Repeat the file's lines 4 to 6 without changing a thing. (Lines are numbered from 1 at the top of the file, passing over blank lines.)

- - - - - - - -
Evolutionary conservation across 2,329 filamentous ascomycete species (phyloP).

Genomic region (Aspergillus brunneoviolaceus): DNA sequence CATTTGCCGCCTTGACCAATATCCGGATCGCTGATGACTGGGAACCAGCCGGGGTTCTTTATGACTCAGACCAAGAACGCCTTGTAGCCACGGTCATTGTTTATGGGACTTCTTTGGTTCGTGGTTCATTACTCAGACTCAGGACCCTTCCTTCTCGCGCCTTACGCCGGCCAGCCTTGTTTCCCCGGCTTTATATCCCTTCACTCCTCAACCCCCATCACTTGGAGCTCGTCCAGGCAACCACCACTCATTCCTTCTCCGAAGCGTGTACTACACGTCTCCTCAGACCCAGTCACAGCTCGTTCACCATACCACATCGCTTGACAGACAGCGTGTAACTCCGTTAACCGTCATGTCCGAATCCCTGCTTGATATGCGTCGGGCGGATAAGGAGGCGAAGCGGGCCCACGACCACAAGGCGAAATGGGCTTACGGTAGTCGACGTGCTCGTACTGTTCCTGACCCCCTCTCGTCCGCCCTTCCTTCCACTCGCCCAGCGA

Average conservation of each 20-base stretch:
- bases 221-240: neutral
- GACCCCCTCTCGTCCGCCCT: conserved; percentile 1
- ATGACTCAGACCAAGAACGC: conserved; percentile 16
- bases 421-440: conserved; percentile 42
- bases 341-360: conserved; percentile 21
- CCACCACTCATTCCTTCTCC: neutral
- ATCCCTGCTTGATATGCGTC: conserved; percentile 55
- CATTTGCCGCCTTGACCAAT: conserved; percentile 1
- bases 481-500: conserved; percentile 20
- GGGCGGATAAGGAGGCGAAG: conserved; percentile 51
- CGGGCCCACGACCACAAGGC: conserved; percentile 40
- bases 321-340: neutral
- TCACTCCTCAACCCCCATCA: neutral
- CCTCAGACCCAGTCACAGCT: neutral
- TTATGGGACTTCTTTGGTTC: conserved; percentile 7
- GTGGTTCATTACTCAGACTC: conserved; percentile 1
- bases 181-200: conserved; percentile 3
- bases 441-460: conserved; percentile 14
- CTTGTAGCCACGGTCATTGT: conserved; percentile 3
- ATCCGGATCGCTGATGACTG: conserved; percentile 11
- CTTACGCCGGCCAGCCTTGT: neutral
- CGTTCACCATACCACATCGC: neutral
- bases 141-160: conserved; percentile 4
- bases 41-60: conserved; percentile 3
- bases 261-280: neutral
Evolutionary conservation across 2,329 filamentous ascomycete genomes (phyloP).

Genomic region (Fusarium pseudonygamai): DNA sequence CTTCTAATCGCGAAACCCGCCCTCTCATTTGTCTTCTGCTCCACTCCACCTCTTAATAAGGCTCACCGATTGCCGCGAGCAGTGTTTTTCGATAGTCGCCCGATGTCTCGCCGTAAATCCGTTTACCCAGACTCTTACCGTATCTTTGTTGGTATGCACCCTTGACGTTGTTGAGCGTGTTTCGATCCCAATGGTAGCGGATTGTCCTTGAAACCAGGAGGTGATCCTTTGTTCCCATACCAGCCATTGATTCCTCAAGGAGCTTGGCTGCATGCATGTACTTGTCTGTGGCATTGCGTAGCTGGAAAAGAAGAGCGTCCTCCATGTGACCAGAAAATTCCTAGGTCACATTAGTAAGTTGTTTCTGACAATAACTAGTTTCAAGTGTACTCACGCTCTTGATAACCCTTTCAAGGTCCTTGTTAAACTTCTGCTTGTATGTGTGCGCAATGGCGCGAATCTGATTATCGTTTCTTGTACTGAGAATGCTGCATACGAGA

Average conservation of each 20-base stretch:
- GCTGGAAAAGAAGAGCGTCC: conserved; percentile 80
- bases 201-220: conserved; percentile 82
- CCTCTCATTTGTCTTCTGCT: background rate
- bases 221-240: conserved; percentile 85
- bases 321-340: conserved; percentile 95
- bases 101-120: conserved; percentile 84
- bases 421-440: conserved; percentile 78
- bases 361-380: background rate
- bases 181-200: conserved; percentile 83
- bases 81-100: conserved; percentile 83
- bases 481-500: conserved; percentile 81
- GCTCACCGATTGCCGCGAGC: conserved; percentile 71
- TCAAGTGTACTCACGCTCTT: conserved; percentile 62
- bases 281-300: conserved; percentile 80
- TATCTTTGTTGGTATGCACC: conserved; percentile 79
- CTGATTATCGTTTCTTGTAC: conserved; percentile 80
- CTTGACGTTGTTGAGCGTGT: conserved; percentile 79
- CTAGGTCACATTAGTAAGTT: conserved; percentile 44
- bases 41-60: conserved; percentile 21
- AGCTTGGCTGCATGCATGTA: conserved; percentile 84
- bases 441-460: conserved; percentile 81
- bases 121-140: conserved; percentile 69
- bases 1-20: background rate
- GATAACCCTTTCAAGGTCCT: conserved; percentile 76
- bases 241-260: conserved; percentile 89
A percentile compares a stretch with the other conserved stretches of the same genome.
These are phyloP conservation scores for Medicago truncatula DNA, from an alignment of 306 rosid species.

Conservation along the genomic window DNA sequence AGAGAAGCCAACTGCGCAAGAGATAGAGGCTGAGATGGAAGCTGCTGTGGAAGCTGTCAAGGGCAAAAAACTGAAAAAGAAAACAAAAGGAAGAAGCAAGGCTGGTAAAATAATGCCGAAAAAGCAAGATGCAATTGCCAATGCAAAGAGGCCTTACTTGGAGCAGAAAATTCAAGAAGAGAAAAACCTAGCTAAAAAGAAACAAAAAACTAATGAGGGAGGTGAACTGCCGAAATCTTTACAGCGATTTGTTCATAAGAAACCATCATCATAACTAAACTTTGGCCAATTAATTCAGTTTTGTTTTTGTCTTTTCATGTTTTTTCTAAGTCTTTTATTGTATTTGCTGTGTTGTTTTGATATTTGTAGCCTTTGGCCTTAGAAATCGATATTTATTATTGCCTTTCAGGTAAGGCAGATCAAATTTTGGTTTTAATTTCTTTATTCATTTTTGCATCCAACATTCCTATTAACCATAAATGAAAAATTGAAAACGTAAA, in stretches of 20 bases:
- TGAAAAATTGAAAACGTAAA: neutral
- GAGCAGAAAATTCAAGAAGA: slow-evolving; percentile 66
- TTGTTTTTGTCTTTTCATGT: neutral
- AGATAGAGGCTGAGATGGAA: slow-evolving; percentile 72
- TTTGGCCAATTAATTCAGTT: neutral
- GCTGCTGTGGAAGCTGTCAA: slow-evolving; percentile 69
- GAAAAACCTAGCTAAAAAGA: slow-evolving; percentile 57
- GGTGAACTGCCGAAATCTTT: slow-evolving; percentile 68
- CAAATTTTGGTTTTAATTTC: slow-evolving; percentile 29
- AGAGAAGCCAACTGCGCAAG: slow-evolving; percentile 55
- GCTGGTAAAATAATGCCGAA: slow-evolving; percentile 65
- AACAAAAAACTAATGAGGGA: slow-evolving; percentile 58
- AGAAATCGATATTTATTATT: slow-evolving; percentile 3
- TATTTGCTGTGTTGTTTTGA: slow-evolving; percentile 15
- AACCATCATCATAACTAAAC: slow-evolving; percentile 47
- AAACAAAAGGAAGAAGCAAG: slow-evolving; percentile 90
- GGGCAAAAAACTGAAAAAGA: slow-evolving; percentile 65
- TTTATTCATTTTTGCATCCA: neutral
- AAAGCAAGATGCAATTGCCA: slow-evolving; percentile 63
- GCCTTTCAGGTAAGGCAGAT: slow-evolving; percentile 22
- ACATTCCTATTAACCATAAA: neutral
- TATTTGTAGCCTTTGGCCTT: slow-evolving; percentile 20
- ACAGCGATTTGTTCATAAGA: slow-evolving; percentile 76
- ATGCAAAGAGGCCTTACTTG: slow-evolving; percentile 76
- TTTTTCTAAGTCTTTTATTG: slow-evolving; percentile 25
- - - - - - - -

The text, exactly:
- bases 221-240: neutral
- GACCCCCTCTCGTCCGCCCT: conserved; percentile 1
- ATGACTCAGACCAAGAACGC: conserved; percentile 16